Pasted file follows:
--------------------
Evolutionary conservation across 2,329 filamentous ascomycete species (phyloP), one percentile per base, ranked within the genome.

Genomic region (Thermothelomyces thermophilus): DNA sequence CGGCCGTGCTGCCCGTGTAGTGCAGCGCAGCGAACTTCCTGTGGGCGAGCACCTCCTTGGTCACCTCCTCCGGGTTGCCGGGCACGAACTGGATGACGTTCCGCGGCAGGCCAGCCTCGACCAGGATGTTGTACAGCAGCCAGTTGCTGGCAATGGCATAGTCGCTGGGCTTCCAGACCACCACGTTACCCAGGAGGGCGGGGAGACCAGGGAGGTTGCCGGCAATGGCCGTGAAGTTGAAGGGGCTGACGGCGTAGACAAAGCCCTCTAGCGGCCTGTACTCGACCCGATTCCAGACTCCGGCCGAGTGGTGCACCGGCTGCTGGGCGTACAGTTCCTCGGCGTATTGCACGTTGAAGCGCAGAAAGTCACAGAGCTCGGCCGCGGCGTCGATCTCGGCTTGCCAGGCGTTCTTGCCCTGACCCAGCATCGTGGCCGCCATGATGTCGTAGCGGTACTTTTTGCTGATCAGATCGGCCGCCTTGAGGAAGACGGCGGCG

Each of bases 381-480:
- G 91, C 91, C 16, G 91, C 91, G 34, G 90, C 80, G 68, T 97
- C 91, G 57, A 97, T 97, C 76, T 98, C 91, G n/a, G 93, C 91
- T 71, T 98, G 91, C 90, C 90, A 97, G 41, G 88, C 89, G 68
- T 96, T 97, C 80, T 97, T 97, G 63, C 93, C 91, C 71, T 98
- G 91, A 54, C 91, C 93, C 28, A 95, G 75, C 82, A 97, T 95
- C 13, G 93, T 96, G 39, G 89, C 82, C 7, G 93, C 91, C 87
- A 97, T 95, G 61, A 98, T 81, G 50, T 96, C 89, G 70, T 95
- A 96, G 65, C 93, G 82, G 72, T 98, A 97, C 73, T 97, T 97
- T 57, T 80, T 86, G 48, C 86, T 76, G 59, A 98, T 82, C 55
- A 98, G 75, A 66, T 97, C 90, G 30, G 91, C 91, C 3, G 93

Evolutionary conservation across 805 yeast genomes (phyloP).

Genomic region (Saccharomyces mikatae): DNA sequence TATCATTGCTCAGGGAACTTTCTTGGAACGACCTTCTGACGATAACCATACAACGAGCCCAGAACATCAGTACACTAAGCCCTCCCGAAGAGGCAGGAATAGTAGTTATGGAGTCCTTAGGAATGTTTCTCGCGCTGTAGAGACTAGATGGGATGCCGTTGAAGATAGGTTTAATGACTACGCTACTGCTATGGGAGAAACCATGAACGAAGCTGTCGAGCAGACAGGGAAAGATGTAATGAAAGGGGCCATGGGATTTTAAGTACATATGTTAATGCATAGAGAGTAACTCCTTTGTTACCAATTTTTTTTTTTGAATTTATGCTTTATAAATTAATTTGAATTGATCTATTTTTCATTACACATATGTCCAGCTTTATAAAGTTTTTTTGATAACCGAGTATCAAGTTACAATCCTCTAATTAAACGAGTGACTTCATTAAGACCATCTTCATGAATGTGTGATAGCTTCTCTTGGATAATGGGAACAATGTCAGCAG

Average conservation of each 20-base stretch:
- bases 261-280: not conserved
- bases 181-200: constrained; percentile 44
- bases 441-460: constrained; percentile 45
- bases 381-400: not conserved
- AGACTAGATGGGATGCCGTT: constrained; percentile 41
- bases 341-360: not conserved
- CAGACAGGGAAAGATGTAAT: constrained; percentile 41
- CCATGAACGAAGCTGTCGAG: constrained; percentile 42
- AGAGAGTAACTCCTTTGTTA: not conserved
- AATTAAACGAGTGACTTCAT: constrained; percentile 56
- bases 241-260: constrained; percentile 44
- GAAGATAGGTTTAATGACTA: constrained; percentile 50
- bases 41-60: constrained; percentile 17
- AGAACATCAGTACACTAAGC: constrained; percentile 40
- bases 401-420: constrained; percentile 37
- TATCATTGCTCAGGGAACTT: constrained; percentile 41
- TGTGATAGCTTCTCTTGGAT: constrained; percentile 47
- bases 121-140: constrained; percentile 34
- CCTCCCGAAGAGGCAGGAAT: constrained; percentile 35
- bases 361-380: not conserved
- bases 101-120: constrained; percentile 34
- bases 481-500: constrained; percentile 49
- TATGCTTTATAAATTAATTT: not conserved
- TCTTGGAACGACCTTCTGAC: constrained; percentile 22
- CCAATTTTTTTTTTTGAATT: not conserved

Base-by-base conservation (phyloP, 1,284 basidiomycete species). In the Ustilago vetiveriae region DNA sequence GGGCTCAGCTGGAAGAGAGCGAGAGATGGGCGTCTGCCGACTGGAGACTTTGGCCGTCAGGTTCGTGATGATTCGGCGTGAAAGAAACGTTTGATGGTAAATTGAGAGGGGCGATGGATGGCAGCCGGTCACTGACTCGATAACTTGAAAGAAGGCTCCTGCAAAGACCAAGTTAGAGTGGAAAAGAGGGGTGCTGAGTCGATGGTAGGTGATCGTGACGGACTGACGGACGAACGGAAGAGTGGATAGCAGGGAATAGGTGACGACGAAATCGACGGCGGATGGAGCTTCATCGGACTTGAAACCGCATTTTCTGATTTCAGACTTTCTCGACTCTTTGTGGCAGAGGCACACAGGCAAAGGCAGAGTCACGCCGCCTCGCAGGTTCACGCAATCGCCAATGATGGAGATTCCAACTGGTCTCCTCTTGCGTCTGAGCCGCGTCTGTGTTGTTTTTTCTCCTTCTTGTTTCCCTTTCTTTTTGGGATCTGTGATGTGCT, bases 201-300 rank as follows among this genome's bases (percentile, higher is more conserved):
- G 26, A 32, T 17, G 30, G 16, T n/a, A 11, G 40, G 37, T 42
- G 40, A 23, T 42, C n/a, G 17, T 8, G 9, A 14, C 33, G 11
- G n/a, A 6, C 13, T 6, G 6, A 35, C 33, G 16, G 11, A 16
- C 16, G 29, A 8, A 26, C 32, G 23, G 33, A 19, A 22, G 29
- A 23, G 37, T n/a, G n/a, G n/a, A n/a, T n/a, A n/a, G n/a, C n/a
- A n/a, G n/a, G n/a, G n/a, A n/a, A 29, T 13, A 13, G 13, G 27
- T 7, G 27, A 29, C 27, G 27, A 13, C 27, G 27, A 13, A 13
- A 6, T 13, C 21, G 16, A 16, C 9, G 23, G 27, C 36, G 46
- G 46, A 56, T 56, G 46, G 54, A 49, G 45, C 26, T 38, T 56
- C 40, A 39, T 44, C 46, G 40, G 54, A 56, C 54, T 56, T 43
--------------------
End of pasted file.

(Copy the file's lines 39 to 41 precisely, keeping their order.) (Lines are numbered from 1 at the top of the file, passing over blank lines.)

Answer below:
- TATGCTTTATAAATTAATTT: not conserved
- TCTTGGAACGACCTTCTGAC: constrained; percentile 22
- CCAATTTTTTTTTTTGAATT: not conserved